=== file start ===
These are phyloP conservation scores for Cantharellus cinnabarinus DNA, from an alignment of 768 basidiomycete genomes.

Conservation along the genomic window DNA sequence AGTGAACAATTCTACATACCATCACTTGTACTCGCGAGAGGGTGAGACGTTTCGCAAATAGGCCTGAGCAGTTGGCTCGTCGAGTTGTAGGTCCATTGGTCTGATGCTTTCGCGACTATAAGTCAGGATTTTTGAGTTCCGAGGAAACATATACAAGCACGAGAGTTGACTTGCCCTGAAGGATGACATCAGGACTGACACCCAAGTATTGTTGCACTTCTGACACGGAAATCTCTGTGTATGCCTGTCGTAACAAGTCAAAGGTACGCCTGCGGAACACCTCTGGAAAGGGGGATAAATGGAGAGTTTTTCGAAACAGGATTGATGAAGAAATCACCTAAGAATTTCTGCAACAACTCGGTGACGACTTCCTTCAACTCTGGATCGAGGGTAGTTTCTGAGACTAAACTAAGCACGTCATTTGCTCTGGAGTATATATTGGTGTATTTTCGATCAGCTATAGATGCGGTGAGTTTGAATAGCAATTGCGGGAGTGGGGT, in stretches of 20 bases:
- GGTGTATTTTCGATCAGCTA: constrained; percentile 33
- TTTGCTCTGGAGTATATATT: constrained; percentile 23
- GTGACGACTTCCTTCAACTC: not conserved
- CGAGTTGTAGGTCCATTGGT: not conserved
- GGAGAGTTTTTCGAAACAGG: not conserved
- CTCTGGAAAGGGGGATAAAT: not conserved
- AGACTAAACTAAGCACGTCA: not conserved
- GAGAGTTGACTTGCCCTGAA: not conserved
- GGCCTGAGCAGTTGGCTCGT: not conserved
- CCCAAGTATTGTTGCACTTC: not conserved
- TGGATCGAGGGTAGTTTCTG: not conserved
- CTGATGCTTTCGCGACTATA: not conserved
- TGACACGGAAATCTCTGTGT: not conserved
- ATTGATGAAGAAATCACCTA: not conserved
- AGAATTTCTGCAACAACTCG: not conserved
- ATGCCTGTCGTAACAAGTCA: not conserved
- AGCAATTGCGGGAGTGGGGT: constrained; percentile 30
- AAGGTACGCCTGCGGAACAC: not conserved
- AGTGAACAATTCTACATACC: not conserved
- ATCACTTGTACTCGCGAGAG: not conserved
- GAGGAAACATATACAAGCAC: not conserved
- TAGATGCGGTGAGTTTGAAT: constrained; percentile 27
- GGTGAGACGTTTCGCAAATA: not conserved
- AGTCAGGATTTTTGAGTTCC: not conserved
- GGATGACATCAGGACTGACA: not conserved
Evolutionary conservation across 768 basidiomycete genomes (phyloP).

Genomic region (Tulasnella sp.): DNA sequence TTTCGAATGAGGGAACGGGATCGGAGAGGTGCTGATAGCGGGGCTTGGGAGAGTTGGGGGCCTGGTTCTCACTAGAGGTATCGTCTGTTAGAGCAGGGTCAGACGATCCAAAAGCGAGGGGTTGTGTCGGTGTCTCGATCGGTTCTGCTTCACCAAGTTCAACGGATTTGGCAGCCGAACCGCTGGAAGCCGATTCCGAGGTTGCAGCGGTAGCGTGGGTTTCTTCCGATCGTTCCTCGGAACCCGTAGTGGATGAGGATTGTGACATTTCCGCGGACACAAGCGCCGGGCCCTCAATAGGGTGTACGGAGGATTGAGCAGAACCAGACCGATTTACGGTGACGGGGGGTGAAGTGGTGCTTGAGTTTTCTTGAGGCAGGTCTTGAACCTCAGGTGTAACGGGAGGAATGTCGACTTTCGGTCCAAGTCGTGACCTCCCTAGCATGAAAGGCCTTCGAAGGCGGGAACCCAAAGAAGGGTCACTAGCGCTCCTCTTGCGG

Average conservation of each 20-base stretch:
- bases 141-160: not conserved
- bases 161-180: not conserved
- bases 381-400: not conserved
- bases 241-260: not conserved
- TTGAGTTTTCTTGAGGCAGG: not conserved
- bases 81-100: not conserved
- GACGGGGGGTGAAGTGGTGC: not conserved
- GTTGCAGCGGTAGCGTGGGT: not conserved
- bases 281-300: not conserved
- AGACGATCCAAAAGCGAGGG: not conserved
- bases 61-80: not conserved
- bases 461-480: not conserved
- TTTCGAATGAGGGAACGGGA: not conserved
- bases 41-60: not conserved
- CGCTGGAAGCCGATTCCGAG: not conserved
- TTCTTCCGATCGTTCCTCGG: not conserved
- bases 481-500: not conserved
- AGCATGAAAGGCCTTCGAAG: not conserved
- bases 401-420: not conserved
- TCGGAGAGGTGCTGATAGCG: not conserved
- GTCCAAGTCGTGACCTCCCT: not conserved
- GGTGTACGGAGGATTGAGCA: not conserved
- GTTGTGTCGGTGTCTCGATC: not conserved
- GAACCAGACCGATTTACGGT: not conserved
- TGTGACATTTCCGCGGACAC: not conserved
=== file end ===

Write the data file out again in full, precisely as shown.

These are phyloP conservation scores for Cantharellus cinnabarinus DNA, from an alignment of 768 basidiomycete genomes.

Conservation along the genomic window DNA sequence AGTGAACAATTCTACATACCATCACTTGTACTCGCGAGAGGGTGAGACGTTTCGCAAATAGGCCTGAGCAGTTGGCTCGTCGAGTTGTAGGTCCATTGGTCTGATGCTTTCGCGACTATAAGTCAGGATTTTTGAGTTCCGAGGAAACATATACAAGCACGAGAGTTGACTTGCCCTGAAGGATGACATCAGGACTGACACCCAAGTATTGTTGCACTTCTGACACGGAAATCTCTGTGTATGCCTGTCGTAACAAGTCAAAGGTACGCCTGCGGAACACCTCTGGAAAGGGGGATAAATGGAGAGTTTTTCGAAACAGGATTGATGAAGAAATCACCTAAGAATTTCTGCAACAACTCGGTGACGACTTCCTTCAACTCTGGATCGAGGGTAGTTTCTGAGACTAAACTAAGCACGTCATTTGCTCTGGAGTATATATTGGTGTATTTTCGATCAGCTATAGATGCGGTGAGTTTGAATAGCAATTGCGGGAGTGGGGT, in stretches of 20 bases:
- GGTGTATTTTCGATCAGCTA: constrained; percentile 33
- TTTGCTCTGGAGTATATATT: constrained; percentile 23
- GTGACGACTTCCTTCAACTC: not conserved
- CGAGTTGTAGGTCCATTGGT: not conserved
- GGAGAGTTTTTCGAAACAGG: not conserved
- CTCTGGAAAGGGGGATAAAT: not conserved
- AGACTAAACTAAGCACGTCA: not conserved
- GAGAGTTGACTTGCCCTGAA: not conserved
- GGCCTGAGCAGTTGGCTCGT: not conserved
- CCCAAGTATTGTTGCACTTC: not conserved
- TGGATCGAGGGTAGTTTCTG: not conserved
- CTGATGCTTTCGCGACTATA: not conserved
- TGACACGGAAATCTCTGTGT: not conserved
- ATTGATGAAGAAATCACCTA: not conserved
- AGAATTTCTGCAACAACTCG: not conserved
- ATGCCTGTCGTAACAAGTCA: not conserved
- AGCAATTGCGGGAGTGGGGT: constrained; percentile 30
- AAGGTACGCCTGCGGAACAC: not conserved
- AGTGAACAATTCTACATACC: not conserved
- ATCACTTGTACTCGCGAGAG: not conserved
- GAGGAAACATATACAAGCAC: not conserved
- TAGATGCGGTGAGTTTGAAT: constrained; percentile 27
- GGTGAGACGTTTCGCAAATA: not conserved
- AGTCAGGATTTTTGAGTTCC: not conserved
- GGATGACATCAGGACTGACA: not conserved
Evolutionary conservation across 768 basidiomycete genomes (phyloP).

Genomic region (Tulasnella sp.): DNA sequence TTTCGAATGAGGGAACGGGATCGGAGAGGTGCTGATAGCGGGGCTTGGGAGAGTTGGGGGCCTGGTTCTCACTAGAGGTATCGTCTGTTAGAGCAGGGTCAGACGATCCAAAAGCGAGGGGTTGTGTCGGTGTCTCGATCGGTTCTGCTTCACCAAGTTCAACGGATTTGGCAGCCGAACCGCTGGAAGCCGATTCCGAGGTTGCAGCGGTAGCGTGGGTTTCTTCCGATCGTTCCTCGGAACCCGTAGTGGATGAGGATTGTGACATTTCCGCGGACACAAGCGCCGGGCCCTCAATAGGGTGTACGGAGGATTGAGCAGAACCAGACCGATTTACGGTGACGGGGGGTGAAGTGGTGCTTGAGTTTTCTTGAGGCAGGTCTTGAACCTCAGGTGTAACGGGAGGAATGTCGACTTTCGGTCCAAGTCGTGACCTCCCTAGCATGAAAGGCCTTCGAAGGCGGGAACCCAAAGAAGGGTCACTAGCGCTCCTCTTGCGG

Average conservation of each 20-base stretch:
- bases 141-160: not conserved
- bases 161-180: not conserved
- bases 381-400: not conserved
- bases 241-260: not conserved
- TTGAGTTTTCTTGAGGCAGG: not conserved
- bases 81-100: not conserved
- GACGGGGGGTGAAGTGGTGC: not conserved
- GTTGCAGCGGTAGCGTGGGT: not conserved
- bases 281-300: not conserved
- AGACGATCCAAAAGCGAGGG: not conserved
- bases 61-80: not conserved
- bases 461-480: not conserved
- TTTCGAATGAGGGAACGGGA: not conserved
- bases 41-60: not conserved
- CGCTGGAAGCCGATTCCGAG: not conserved
- TTCTTCCGATCGTTCCTCGG: not conserved
- bases 481-500: not conserved
- AGCATGAAAGGCCTTCGAAG: not conserved
- bases 401-420: not conserved
- TCGGAGAGGTGCTGATAGCG: not conserved
- GTCCAAGTCGTGACCTCCCT: not conserved
- GGTGTACGGAGGATTGAGCA: not conserved
- GTTGTGTCGGTGTCTCGATC: not conserved
- GAACCAGACCGATTTACGGT: not conserved
- TGTGACATTTCCGCGGACAC: not conserved